Behind The Blazer

Elexis Herbst, Staff Writer

The student body here at Gardner-Edgerton High have many famed items at our disposal. An incredible football team, amazing clubs, and one heck of a newspaper. We write about serious topics, hence vaping and it’s risks and depression to some of the silliest and most random topics, like our latest, “What kind of pasta are you?” quiz.
In this article, you will be able to pinpoint what we newspaper staff writers actually do in Room 316. And if you’re thinking that all we do is type-type-type on the computers, you are wrong. We like to think of ourselves as a family. And when you are a part of this family, the parties are bigger, the jokes are funnier, and your everyday mentality is WAY better than it was.
Lindsey Ross, Gardner-Edgerton’s very own, Photography, Journalism, Yearbook, and Newspaper teacher is one busy bee. Ross camps out in her room with companion and next-in-charge, editor Senior Madeline Owens. The fall semester newspaper staff came out a few more than we have at the moment, a whopping five people, Ross included.
This year is Ross’s fifth year advising and she believes that this year will be the 39th year The Blazer has been up and running. The staff doles out roughly 80-100 stories on average, but it depends on the number of people on staff. “Every student wrote, like, one story per issue,” said Ross. That was before, with more people writing. Currently, we have four issues a year, but they are larger. “More students now need to write two stories an issue,” said Ross.
As you should all know, we do have an online website for you to get in on our community news. The URL for such a website is “There is also an app you can download on your phone and the stories that go in the print issue go there after the print paper has come out,” Ross says. Everything we write goes there in some way or form. Also, time sensitive matters go onto the website rather than on the print.
Ross provides future journalists or staff members with some great advice, “I think the most important thing for a [journalist or staff member] can have is curiosity.”
Senior Madeline Owens walks alongside Lindsey Ross when it comes to pulling everyone together. “My assignments consist of writing stories for the printed issue and the online news website, The Blazer. I also help other newspaper students write their papers and I provide feedback on their ideas,” says Owens when asked what we really do on staff.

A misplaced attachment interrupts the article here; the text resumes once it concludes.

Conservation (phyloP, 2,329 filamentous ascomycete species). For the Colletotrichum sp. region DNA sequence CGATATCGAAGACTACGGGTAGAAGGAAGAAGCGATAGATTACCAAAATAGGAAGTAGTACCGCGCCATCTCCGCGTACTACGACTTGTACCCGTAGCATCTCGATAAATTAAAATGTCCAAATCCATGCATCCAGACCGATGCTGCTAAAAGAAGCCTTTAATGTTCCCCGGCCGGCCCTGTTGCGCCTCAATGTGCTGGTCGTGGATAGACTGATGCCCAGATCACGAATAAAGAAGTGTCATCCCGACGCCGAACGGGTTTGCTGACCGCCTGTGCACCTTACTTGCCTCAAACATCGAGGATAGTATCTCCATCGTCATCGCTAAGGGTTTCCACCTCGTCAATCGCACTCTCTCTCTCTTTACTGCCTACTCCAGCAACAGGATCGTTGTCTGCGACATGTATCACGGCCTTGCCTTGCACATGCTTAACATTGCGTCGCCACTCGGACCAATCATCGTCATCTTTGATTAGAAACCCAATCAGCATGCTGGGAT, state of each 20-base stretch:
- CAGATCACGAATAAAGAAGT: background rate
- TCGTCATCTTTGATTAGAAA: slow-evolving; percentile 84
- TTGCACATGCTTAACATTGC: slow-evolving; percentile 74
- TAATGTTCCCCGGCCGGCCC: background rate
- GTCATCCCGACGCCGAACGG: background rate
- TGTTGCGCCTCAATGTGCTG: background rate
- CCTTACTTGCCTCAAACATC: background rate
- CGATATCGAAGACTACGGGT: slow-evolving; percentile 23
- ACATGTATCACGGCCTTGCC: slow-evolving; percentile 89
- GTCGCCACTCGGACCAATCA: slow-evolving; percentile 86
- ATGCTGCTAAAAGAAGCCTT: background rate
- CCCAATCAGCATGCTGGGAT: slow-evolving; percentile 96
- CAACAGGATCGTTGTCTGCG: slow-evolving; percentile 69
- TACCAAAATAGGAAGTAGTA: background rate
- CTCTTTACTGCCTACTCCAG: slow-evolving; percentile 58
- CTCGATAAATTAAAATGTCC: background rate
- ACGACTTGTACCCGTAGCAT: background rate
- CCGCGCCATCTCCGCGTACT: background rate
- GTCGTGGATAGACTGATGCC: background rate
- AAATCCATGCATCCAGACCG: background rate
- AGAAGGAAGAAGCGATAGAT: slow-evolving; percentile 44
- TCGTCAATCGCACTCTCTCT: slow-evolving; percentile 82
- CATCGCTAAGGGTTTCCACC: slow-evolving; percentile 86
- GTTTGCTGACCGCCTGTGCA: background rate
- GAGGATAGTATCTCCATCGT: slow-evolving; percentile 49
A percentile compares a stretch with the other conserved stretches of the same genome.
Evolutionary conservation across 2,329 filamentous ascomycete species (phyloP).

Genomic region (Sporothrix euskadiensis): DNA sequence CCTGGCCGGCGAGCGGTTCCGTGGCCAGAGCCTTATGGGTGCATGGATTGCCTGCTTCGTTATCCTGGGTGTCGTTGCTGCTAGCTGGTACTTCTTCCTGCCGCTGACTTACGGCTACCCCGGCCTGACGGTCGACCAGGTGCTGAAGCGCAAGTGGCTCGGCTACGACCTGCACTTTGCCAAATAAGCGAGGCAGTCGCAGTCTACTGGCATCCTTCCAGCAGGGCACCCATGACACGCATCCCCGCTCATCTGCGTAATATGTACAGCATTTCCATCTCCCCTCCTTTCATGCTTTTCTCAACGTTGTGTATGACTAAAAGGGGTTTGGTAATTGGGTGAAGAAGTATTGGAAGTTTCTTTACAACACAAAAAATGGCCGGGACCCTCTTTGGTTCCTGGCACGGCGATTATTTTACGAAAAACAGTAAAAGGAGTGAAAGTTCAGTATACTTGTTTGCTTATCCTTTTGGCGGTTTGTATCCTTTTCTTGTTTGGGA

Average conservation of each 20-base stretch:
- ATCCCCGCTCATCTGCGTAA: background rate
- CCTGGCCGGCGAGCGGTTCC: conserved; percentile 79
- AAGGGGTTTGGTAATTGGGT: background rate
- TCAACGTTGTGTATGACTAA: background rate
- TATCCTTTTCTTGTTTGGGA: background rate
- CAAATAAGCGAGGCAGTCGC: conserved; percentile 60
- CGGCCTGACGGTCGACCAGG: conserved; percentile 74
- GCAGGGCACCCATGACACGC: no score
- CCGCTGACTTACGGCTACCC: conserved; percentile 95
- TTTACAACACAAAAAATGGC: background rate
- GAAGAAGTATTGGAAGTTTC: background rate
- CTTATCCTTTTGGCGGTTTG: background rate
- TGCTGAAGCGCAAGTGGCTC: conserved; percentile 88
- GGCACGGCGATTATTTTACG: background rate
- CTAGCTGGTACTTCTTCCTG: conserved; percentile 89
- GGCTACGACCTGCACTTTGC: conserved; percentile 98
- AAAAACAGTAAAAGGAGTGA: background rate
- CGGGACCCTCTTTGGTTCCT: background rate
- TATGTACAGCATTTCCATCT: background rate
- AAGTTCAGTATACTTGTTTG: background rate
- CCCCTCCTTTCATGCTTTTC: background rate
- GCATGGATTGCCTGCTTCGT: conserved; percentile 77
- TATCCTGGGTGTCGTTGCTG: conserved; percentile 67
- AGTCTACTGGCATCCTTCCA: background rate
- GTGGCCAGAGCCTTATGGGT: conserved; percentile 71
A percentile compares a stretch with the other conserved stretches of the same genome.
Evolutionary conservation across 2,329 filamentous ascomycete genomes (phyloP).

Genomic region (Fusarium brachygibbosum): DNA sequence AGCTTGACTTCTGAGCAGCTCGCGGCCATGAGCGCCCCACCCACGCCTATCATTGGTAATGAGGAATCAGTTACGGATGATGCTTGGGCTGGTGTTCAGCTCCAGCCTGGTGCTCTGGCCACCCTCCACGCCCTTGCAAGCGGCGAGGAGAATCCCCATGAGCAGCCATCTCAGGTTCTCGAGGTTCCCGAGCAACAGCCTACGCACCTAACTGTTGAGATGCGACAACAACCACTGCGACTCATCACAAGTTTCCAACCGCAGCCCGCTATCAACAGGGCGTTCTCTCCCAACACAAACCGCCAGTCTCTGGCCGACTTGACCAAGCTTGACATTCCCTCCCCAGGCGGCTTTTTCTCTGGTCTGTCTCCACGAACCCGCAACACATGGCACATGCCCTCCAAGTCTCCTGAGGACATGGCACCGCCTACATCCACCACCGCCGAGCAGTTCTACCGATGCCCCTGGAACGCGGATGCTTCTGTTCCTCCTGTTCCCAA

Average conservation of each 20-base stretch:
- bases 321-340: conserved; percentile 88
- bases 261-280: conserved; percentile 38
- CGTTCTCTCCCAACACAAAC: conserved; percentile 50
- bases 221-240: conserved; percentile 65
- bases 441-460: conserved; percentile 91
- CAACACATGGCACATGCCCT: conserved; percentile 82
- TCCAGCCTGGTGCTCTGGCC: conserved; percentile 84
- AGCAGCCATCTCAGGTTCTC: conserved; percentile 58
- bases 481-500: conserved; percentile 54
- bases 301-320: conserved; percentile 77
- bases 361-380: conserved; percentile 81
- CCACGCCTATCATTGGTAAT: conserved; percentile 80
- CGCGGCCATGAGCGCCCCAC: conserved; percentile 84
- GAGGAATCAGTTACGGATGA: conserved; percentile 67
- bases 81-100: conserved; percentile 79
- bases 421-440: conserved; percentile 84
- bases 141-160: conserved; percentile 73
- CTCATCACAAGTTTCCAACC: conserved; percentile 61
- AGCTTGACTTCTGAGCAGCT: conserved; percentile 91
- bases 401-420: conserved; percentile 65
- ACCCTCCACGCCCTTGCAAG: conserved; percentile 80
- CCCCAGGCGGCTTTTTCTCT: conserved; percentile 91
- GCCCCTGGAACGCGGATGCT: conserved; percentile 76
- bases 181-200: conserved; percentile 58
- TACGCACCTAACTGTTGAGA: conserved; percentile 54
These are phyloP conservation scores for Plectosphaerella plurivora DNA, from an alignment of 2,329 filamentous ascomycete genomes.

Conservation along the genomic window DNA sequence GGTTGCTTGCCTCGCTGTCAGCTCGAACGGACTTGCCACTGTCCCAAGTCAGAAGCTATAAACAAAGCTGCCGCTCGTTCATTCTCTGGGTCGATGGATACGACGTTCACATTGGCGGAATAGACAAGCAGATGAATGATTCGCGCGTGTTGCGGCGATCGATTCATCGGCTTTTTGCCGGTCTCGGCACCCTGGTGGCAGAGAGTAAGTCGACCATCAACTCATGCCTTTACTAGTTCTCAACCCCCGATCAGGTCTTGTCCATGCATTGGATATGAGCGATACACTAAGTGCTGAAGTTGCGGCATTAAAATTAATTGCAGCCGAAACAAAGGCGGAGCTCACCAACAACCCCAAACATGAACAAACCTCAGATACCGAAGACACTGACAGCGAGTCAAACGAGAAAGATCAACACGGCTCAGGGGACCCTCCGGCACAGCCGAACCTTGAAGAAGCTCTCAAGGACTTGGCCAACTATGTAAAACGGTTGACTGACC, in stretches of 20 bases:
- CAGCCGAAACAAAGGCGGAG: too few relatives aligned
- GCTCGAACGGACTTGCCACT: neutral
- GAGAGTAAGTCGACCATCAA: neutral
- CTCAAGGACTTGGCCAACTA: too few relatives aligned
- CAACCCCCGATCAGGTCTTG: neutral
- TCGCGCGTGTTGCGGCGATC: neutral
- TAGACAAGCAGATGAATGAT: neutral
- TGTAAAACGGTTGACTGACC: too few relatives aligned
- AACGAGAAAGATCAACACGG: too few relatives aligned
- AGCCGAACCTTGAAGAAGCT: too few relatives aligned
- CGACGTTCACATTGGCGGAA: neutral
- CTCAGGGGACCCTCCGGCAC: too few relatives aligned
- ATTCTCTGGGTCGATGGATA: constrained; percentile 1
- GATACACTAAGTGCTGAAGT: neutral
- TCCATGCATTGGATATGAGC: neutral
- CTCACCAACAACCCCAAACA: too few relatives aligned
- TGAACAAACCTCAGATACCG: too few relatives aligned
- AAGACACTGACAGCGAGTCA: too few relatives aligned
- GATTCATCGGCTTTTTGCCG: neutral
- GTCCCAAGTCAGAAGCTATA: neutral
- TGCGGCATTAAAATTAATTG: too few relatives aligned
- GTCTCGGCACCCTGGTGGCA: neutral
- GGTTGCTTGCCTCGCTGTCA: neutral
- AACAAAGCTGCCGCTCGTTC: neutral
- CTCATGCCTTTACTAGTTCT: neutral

“In order to join the Newspaper, all you would need to do is speak with Ms. Ross, our Newspaper teacher, and put it on your class schedule,” Owens advises as a way to get your voice heard. Both Ross and Owens recommend that you take one of the prerequisite for Newspaper, either Photography or 21st Century Journalism. Taking 21st Century will introduce you to the basics of writing stories.
Owens is also the staff editor and loves it to no avail. “I love being the Editor, and I love having the responsibilities that I have, such as making sure we meet our deadlines and giving advice to students writing their stories. It can be stressful at times, but the bonding and fun moments definitely outweighs the work!”
I bet you’re wondering about some of the benefits you can obtain when and if you become a member of the Newspaper staff. “You make new friends and bond with students while working on your stories. We have holiday parties and Food Fridays, which is when we bring in snacks and drinks during class,” Owens states. Not only do you have benefits that benefit your appetite, there’s other, more non-eating benefits as well. Owens says, “Writing and editing news stories can benefit you by teaching paper writing skills and time management. Also, it’s an amazing creative outlet for photography and graphic design. Newspaper students have opportunities to complete technical career pathways, and being a writer for a newspaper looks great on a college resume.”
Owens sees that the best part of being on staff is “having that feeling of family with the people you work with.” We all make great memories and “we all understand the struggles of writing for a newspaper.”